“The sultry smoker lighting up on a Parisian café terrace, a staple image for countless French films could soon be a thing of the past if Agnès Buzyn, the country’s health minister goes ahead with plans to ban smoking in movies,” says Rory Mulholland of the Telegraph.
As an avid writer, screenwriter and overall fan of a tantalizing story, there’s a part of me that is at odds with the idea of banning smoking, a very real aspect of life, from French films.
(If only you could see the bemused expression creased across my face.)
It’s no secret that the thin cylinder of finely cut tobacco rolled in paper is still a very real, very natural part of many people’s lives, despite the well-known negative effects it has on one’s health. But to ban cigarettes from film in an effort to drive home an undoubtedly important message that smoking kills is an angle that I feel has the potential to cause more harm than good… creatively speaking.
Film is all about telling a dramatic story, be it based on true or fabricated events. Through the use of moving images, it is a filmmakers’ job, duty moreover, to tell the most convincing story he or she can. Storytelling is an art. A creative way of expression. To limit what can and can’t be expressed visually is troublesome to me.
For example, let’s say there is a film and the protagonist is a mother, deeply troubled over her son’s sudden death and uses cigarettes to cope. Is showing this mother’s smoking habit in any way persuading the viewer to take up cigarettes? I, myself don’t feel that it is. The mother is in pain. And life is real. Maintaining a healthy lifestyle is probably the furthest thought from her mind. In order to drive home this realistic depiction of her suffering, it’s necessary to show a character treating their body with a lack of regard for health.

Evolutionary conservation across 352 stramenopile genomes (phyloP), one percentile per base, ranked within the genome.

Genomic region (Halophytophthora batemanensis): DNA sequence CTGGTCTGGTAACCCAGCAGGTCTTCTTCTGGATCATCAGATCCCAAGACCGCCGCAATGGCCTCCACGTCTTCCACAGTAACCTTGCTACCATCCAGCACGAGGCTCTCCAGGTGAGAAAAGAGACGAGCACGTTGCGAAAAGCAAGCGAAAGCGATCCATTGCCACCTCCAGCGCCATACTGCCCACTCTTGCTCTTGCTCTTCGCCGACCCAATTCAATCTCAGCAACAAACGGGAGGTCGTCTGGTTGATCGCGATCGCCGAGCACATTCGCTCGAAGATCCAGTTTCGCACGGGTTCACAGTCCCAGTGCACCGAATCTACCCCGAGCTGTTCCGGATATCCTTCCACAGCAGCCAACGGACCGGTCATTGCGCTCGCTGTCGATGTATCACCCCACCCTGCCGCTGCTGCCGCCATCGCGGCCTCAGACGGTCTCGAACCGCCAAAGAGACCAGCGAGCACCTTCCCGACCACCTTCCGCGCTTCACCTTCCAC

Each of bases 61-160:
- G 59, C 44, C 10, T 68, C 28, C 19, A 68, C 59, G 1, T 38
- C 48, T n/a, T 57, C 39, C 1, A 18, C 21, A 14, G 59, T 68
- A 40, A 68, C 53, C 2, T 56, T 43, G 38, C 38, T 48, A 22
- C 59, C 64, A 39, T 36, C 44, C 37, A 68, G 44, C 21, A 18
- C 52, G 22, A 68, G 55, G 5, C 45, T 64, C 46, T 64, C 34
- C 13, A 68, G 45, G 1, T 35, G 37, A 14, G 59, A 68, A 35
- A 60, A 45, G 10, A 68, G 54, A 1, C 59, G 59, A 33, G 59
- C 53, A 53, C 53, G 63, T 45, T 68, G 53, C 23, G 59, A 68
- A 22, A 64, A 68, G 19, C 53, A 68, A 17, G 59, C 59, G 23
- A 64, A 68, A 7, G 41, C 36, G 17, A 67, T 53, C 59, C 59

The tools available to an artist should never be rationed.
With that being said, I do get it. I completely understand that we are dealing with traditional tobacco cigarettes which contain over 4,000 carcinogens. Smoking is a very serious issue and is not to be taken lightly. Cigarettes continue to kill around 75,000 people every year in France and 6 million people worldwide. It makes sense, given the lack of success with major anti-smoking advertising campaigns, that the French Ministry of Health would consider other options to curb the use of cigarettes. I just feel that this bridge should not be crossed, as there are other ways to dissuade cigarette use.
Read the original article here.
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